She sets out from her New York apartment in search of the nearest hospital but falls unconscious in the street. Her doorman, an illegal immigrant named Domingo Ortiz, calls for an ambulance. She never regains consciousness and dies at the hospital. Because she was carrying no identification, and because she was a young hippie with weird scratches on her arms (another manifestation of the disease), she is initially assumed to be a drug addict who suffered an accidental overdose. It is not until the hospital lab returns the results of a sputum test (sputum is a combination of mucus and saliva found in diseased lungs) that the physicians in charge of the dead girl’s case realize that she didn’t die of an overdose but of a disease, and possibly a highly contagious and deadly one. Unlike COVID-19, which apparently originated in bats, the fictional disease that strikes New Yorkers in The BlackDeath originates in rodents (Sarah got it from a California ground squirrel, but rats are carriers too). But it is not the bubonic plague. Rather it is described as a “pneumonic plague,” because, like COVID-19, it attacks the respiratory system of its victims and suffocates them over the course of several days. Shortly after Sarah Dobbs drops dead, so too does a pimp named Flash, who accosted her at the Port Authority Bus Station when she arrived back in New York. Flash thought she might be a runaway and was hoping to enlist her in his stable of prostitutes. But Sarah (who, we eventually discover, is the teenage daughter of wealthy parents who live on Fifth Avenue) just brushes right past Flash, coughing in his face as she does so. Next to die is Domingo Ortiz, and then several of the doctors and nurses who treated Sarah when she was hospitalized. At about this time Dr. David Hart, the director of New York City’s Bureau of Preventable Diseases, takes charge of the investigation into just what it is that is killing off New Yorkers at an alarming rate. At this point the book becomes not just a thriller, but also a crime novel. It turns out that the disease didn’t arise accidentally but was developed by rogue elements in the government during the era of the Cuban Missile crisis. These rogues planned to work with the Mafia in south Florida in order to unleash the plague (Latin name Yersinia pestis) on Cuba in order to destabilize it and oust Fidel Castro. Here’s how one character describes the covert operation:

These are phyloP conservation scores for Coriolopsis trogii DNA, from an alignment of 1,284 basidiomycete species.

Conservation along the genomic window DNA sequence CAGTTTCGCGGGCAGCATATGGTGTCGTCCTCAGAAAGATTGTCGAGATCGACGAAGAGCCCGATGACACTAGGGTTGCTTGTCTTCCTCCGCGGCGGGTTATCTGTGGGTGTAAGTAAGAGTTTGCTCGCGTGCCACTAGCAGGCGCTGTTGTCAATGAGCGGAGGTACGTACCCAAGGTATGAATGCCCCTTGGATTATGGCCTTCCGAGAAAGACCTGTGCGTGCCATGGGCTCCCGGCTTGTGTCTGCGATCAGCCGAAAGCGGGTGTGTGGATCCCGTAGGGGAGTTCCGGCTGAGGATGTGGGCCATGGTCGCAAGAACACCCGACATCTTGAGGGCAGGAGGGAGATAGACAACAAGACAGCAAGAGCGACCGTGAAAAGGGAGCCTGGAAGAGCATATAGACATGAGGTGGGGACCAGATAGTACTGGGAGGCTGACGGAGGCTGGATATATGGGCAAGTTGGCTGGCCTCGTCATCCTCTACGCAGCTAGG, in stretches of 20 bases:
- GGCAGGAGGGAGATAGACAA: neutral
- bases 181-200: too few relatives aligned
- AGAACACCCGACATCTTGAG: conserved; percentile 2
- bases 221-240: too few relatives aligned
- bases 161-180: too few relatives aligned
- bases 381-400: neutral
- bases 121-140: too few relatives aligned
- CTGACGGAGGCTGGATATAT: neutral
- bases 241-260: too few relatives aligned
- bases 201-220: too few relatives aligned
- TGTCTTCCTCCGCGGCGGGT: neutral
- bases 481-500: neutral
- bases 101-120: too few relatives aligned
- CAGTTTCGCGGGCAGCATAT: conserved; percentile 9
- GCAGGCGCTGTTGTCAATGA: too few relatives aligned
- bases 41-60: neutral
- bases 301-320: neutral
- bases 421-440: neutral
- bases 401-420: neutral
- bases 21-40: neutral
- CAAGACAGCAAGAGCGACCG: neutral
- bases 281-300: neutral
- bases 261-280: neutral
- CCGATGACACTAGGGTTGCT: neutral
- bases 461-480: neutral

On November 2, 1963, a Mafia yacht dropped off two Cuban exiles on the Cuban coast near Havana. They were working for Executive Action, part of the AM/LASH CIA base in Florida, and they each carried two specially designed bulbs filled with the organism Yersinia pestis, or plague. They were to be picked up the following night, but they never reappeared. None of our assets in Havana ever learned what happened to them. The venture was known as Operation Visitation, and until tonight I had only heard stories about it—the records were supposedly destroyed. But now I am in a position to confirm that the action did take place and that those responsible are still highly placed in the government.